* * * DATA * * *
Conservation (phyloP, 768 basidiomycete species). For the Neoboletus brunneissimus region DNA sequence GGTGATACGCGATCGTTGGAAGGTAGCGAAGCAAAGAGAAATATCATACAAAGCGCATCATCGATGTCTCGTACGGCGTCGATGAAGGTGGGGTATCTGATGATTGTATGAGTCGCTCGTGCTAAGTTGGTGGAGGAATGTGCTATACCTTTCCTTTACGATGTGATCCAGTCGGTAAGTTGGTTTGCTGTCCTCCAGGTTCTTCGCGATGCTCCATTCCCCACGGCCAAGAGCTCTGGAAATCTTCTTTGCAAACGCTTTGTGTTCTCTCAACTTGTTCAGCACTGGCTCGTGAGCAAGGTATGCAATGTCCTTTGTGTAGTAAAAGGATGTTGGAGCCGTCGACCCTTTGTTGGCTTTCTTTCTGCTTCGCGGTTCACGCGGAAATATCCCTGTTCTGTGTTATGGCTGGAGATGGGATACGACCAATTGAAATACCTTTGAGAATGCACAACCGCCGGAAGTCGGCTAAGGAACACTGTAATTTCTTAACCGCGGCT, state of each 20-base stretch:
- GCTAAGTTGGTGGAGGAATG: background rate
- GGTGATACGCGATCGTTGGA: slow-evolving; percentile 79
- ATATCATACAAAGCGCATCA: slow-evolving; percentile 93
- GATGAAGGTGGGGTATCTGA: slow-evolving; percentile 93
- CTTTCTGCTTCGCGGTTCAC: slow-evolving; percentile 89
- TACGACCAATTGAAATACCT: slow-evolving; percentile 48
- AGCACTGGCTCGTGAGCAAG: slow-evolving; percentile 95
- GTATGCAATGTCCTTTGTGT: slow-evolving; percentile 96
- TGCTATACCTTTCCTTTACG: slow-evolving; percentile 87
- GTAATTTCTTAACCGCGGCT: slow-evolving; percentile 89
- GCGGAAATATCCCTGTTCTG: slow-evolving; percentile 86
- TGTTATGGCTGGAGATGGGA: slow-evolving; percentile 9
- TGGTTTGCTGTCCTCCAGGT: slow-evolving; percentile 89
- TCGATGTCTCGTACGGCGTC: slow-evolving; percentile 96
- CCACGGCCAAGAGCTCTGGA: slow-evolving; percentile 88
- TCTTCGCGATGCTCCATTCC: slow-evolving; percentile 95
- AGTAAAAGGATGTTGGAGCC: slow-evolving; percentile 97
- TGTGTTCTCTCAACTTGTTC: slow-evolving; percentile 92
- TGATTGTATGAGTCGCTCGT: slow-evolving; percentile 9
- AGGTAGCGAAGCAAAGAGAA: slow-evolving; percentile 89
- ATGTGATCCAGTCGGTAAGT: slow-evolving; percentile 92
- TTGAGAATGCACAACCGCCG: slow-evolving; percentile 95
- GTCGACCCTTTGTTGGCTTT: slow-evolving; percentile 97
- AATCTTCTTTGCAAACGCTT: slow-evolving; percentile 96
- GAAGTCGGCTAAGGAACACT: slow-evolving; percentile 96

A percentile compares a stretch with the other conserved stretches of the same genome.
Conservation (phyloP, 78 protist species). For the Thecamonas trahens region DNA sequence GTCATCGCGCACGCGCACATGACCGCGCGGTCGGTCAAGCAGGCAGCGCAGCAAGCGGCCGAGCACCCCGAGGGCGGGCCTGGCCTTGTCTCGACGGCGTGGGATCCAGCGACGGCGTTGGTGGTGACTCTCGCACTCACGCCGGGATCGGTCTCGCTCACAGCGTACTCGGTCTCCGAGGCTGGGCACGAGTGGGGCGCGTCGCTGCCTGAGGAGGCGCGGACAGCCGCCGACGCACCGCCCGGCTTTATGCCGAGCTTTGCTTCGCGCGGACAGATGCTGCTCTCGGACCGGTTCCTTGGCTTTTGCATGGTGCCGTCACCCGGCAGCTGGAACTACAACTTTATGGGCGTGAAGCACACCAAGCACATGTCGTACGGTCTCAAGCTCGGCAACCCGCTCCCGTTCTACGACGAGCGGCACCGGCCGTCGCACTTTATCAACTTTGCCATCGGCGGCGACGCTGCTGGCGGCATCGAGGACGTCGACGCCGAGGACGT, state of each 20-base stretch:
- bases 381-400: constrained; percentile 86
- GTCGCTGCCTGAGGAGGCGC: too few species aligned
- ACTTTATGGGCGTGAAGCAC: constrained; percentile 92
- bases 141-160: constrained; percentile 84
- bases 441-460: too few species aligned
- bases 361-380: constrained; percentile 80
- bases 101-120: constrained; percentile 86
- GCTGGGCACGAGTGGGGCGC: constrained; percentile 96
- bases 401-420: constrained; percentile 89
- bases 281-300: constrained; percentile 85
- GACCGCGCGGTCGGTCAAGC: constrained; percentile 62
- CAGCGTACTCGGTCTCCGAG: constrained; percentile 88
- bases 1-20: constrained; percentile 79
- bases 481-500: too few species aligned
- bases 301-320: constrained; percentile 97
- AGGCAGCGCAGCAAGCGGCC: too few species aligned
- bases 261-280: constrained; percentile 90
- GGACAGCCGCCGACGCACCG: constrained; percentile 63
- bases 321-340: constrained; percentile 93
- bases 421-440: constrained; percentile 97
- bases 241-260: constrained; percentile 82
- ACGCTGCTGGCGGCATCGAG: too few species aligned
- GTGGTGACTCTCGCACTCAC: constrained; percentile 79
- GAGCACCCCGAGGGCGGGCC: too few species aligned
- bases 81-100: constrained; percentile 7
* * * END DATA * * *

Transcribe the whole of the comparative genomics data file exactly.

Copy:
Conservation (phyloP, 768 basidiomycete species). For the Neoboletus brunneissimus region DNA sequence GGTGATACGCGATCGTTGGAAGGTAGCGAAGCAAAGAGAAATATCATACAAAGCGCATCATCGATGTCTCGTACGGCGTCGATGAAGGTGGGGTATCTGATGATTGTATGAGTCGCTCGTGCTAAGTTGGTGGAGGAATGTGCTATACCTTTCCTTTACGATGTGATCCAGTCGGTAAGTTGGTTTGCTGTCCTCCAGGTTCTTCGCGATGCTCCATTCCCCACGGCCAAGAGCTCTGGAAATCTTCTTTGCAAACGCTTTGTGTTCTCTCAACTTGTTCAGCACTGGCTCGTGAGCAAGGTATGCAATGTCCTTTGTGTAGTAAAAGGATGTTGGAGCCGTCGACCCTTTGTTGGCTTTCTTTCTGCTTCGCGGTTCACGCGGAAATATCCCTGTTCTGTGTTATGGCTGGAGATGGGATACGACCAATTGAAATACCTTTGAGAATGCACAACCGCCGGAAGTCGGCTAAGGAACACTGTAATTTCTTAACCGCGGCT, state of each 20-base stretch:
- GCTAAGTTGGTGGAGGAATG: background rate
- GGTGATACGCGATCGTTGGA: slow-evolving; percentile 79
- ATATCATACAAAGCGCATCA: slow-evolving; percentile 93
- GATGAAGGTGGGGTATCTGA: slow-evolving; percentile 93
- CTTTCTGCTTCGCGGTTCAC: slow-evolving; percentile 89
- TACGACCAATTGAAATACCT: slow-evolving; percentile 48
- AGCACTGGCTCGTGAGCAAG: slow-evolving; percentile 95
- GTATGCAATGTCCTTTGTGT: slow-evolving; percentile 96
- TGCTATACCTTTCCTTTACG: slow-evolving; percentile 87
- GTAATTTCTTAACCGCGGCT: slow-evolving; percentile 89
- GCGGAAATATCCCTGTTCTG: slow-evolving; percentile 86
- TGTTATGGCTGGAGATGGGA: slow-evolving; percentile 9
- TGGTTTGCTGTCCTCCAGGT: slow-evolving; percentile 89
- TCGATGTCTCGTACGGCGTC: slow-evolving; percentile 96
- CCACGGCCAAGAGCTCTGGA: slow-evolving; percentile 88
- TCTTCGCGATGCTCCATTCC: slow-evolving; percentile 95
- AGTAAAAGGATGTTGGAGCC: slow-evolving; percentile 97
- TGTGTTCTCTCAACTTGTTC: slow-evolving; percentile 92
- TGATTGTATGAGTCGCTCGT: slow-evolving; percentile 9
- AGGTAGCGAAGCAAAGAGAA: slow-evolving; percentile 89
- ATGTGATCCAGTCGGTAAGT: slow-evolving; percentile 92
- TTGAGAATGCACAACCGCCG: slow-evolving; percentile 95
- GTCGACCCTTTGTTGGCTTT: slow-evolving; percentile 97
- AATCTTCTTTGCAAACGCTT: slow-evolving; percentile 96
- GAAGTCGGCTAAGGAACACT: slow-evolving; percentile 96

A percentile compares a stretch with the other conserved stretches of the same genome.
Conservation (phyloP, 78 protist species). For the Thecamonas trahens region DNA sequence GTCATCGCGCACGCGCACATGACCGCGCGGTCGGTCAAGCAGGCAGCGCAGCAAGCGGCCGAGCACCCCGAGGGCGGGCCTGGCCTTGTCTCGACGGCGTGGGATCCAGCGACGGCGTTGGTGGTGACTCTCGCACTCACGCCGGGATCGGTCTCGCTCACAGCGTACTCGGTCTCCGAGGCTGGGCACGAGTGGGGCGCGTCGCTGCCTGAGGAGGCGCGGACAGCCGCCGACGCACCGCCCGGCTTTATGCCGAGCTTTGCTTCGCGCGGACAGATGCTGCTCTCGGACCGGTTCCTTGGCTTTTGCATGGTGCCGTCACCCGGCAGCTGGAACTACAACTTTATGGGCGTGAAGCACACCAAGCACATGTCGTACGGTCTCAAGCTCGGCAACCCGCTCCCGTTCTACGACGAGCGGCACCGGCCGTCGCACTTTATCAACTTTGCCATCGGCGGCGACGCTGCTGGCGGCATCGAGGACGTCGACGCCGAGGACGT, state of each 20-base stretch:
- bases 381-400: constrained; percentile 86
- GTCGCTGCCTGAGGAGGCGC: too few species aligned
- ACTTTATGGGCGTGAAGCAC: constrained; percentile 92
- bases 141-160: constrained; percentile 84
- bases 441-460: too few species aligned
- bases 361-380: constrained; percentile 80
- bases 101-120: constrained; percentile 86
- GCTGGGCACGAGTGGGGCGC: constrained; percentile 96
- bases 401-420: constrained; percentile 89
- bases 281-300: constrained; percentile 85
- GACCGCGCGGTCGGTCAAGC: constrained; percentile 62
- CAGCGTACTCGGTCTCCGAG: constrained; percentile 88
- bases 1-20: constrained; percentile 79
- bases 481-500: too few species aligned
- bases 301-320: constrained; percentile 97
- AGGCAGCGCAGCAAGCGGCC: too few species aligned
- bases 261-280: constrained; percentile 90
- GGACAGCCGCCGACGCACCG: constrained; percentile 63
- bases 321-340: constrained; percentile 93
- bases 421-440: constrained; percentile 97
- bases 241-260: constrained; percentile 82
- ACGCTGCTGGCGGCATCGAG: too few species aligned
- GTGGTGACTCTCGCACTCAC: constrained; percentile 79
- GAGCACCCCGAGGGCGGGCC: too few species aligned
- bases 81-100: constrained; percentile 7